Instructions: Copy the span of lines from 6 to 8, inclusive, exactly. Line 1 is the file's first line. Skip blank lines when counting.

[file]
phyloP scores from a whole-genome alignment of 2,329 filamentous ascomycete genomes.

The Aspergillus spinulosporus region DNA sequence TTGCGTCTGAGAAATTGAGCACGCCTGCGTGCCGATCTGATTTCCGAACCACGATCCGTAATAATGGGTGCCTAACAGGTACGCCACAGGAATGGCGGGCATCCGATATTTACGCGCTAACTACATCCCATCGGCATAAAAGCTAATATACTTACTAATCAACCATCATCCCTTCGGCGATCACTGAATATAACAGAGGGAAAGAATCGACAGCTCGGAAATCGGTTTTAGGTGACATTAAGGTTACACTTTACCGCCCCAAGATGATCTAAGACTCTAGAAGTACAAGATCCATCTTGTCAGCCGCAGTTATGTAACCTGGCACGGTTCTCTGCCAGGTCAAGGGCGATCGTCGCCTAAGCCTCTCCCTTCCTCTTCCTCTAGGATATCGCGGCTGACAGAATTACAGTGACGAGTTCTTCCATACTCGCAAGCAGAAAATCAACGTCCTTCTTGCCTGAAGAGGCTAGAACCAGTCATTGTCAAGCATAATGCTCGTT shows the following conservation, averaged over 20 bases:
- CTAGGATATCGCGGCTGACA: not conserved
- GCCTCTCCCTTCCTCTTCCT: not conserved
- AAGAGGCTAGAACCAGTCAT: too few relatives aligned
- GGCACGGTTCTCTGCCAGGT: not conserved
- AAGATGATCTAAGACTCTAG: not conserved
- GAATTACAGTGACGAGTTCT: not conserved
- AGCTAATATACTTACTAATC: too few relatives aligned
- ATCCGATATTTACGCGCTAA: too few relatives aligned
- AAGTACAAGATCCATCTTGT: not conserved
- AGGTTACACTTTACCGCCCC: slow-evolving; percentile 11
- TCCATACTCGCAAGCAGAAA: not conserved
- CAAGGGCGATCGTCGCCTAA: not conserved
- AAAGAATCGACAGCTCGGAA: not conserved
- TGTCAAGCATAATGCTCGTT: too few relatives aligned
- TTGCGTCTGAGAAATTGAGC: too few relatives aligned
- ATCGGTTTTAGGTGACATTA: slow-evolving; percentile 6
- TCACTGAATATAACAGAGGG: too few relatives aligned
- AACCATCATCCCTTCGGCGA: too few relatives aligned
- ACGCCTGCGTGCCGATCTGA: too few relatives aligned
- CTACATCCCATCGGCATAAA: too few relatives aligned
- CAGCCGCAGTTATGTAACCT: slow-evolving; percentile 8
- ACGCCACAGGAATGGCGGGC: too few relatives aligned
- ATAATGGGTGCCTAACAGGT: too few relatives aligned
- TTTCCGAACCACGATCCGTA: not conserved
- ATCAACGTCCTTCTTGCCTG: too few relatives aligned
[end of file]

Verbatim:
- GGCACGGTTCTCTGCCAGGT: not conserved
- AAGATGATCTAAGACTCTAG: not conserved
- GAATTACAGTGACGAGTTCT: not conserved